Why are master-planned communities taking Utah by storm?

Why are master-planned communities taking Utah by storm?

Why are master-planned communities taking Utah by storm?
Homes line the horizon in Daybreak in South Jordan. | Photo by Jeffrey D. Allred, Deseret News

Surrounded by the snow-topped Oquirrh Mountains, full of ponds, tree-lined hiking paths and bike trails, community parks and pools, Daybreak is a nature-lover’s dream. The over 4000-acre master-planned community in South Jordan, Utah, has restaurants, shopping centers and its own elementary schools. Daybreak resembles a small city in its own right. 

With Downton Daybreak on the horizon—the new sports and entertainment district, replete with a ballpark, megaplex, open-air arena and ice skating rink—Daybreak, which first began development in 2004, is continuing to evolve and up the bar for other Utah communities.

Perhaps it’s no wonder master-planned communities like Daybreak are cropping up all over Utah. Also called green towns, planned communities or new cities, master-planned communities (MPCs) offer what many Utahns are searching for in a new home—community. 

With organized events, social clubs and communal spaces geared toward strengthening the bonds between neighbors, MPCs provide opportunities for connection that more conventional neighborhoods lack. With that sense of camaraderie comes the promise of security, reinforced by features geared toward safer living, such as gated areas and community-wide security systems. 

The eco-friendly living options are also appealing to Utah residents (over half of whom are concerned about environmental issues in the state, such as lack of water and poor air quality). Many MPCs, such as Daybreak, Desert Color and Utah City, profess to be dedicated to sustainability. Pedestrian-friendly and bikable master-planned communities help residents disrupt their reliance on cars and reduce air pollution. By deliberately focusing on meeting residents’ needs locally, MPCs also help minimize resource-guzzling travel. This localized approach is not only more convenient for residents, but it also aims to help reduce their carbon footprints.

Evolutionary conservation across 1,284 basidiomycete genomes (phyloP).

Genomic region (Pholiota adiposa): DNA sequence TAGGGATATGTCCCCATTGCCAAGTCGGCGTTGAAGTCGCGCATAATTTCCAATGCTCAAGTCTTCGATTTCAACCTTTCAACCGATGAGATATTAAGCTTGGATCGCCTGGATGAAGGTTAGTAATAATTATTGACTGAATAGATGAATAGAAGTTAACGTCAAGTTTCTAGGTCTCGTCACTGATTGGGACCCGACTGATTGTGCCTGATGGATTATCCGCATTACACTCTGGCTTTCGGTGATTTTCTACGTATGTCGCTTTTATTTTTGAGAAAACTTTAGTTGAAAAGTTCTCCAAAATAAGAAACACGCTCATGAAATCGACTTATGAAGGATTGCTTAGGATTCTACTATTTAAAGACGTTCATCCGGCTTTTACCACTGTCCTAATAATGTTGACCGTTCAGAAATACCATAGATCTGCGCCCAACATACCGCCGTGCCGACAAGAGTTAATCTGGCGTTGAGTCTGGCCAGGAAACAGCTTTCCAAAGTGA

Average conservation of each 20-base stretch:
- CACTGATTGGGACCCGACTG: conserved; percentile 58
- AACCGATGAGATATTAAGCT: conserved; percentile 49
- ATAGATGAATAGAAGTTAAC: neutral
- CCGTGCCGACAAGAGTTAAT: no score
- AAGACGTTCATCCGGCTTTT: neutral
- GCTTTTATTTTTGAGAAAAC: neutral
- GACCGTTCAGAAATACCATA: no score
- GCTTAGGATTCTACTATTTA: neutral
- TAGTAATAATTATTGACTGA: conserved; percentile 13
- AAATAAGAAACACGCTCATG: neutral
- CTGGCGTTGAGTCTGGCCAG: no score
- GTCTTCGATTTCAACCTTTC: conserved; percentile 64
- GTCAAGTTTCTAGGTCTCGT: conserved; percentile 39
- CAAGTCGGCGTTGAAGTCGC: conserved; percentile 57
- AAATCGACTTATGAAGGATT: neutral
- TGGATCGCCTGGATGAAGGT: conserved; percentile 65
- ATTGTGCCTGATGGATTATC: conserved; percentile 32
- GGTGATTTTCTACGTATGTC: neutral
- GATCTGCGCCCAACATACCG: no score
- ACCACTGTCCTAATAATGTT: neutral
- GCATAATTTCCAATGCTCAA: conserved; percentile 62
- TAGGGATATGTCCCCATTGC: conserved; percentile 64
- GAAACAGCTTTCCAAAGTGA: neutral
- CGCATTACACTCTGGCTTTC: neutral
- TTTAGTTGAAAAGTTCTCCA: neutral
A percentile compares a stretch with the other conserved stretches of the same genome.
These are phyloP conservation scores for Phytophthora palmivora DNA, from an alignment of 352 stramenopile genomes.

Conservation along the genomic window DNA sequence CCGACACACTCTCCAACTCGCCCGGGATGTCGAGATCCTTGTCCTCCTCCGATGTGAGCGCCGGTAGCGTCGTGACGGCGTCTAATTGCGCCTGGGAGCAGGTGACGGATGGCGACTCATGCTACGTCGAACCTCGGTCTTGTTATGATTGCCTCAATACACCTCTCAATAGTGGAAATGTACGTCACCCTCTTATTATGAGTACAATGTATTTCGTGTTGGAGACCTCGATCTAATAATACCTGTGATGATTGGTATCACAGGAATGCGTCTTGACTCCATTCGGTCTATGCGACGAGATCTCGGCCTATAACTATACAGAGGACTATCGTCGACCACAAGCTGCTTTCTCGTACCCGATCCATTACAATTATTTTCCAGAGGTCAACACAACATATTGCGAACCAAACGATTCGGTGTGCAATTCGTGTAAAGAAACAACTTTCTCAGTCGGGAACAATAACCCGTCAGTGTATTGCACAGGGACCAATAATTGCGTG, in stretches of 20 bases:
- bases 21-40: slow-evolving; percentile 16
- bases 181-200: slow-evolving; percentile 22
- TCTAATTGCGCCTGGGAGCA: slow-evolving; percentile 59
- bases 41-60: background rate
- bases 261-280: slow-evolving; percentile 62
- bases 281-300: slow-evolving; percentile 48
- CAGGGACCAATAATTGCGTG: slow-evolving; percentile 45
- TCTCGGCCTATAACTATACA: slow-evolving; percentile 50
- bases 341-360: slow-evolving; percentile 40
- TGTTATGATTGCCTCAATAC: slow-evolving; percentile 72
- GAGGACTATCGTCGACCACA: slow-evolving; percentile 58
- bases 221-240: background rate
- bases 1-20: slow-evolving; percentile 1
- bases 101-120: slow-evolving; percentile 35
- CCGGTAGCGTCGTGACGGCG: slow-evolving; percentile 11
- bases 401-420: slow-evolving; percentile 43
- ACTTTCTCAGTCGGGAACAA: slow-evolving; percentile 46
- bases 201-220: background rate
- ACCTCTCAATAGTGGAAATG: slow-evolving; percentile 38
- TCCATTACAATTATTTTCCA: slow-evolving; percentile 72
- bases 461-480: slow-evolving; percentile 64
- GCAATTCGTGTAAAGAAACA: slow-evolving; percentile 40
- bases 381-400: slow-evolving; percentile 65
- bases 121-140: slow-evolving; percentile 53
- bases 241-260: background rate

Often boasting resort-level amenities such as parks, pools, fitness centers, walking trails, golf courses and recreational spaces, MPCs bring a level of luxury and convenience that is appealing to many buyers. 

“Lots of buyers prefer MPCs because they are generally seen as a bit more hands off,” says Cody Steck, a Salt Lake City real estate agent. “They require less landscaping and other land maintenance, look nicer, and create continuity between the houses. This more uniform look in the neighborhood creates a more pleasing place to live.”

“There is also a large portion of buyers who prefer living in newer areas and value new roads, new sidewalks, new stores, which makes MPCs very appealing for them,” Steck explains.

With Utah’s economy booming, its infrastructure stable and its population growing, developers also often prefer MPCs to other forms of residential development, Steck says. They are smart to tap into this hunger for community, safety, sustainability and luxury.

“MPCs are easier and more efficient to build because you are planning out dozens of lots all at one time, on a completely open piece of land,” Steck continues. Because of skyrocketing land prices and increased building costs, MPCs offer efficiency. Developers can increase density and keep housing prices reasonable while still turning a profit. 

“MPCs are easier and more efficient to build because you are planning out dozens of lots all at one time, on a completely open piece of land.”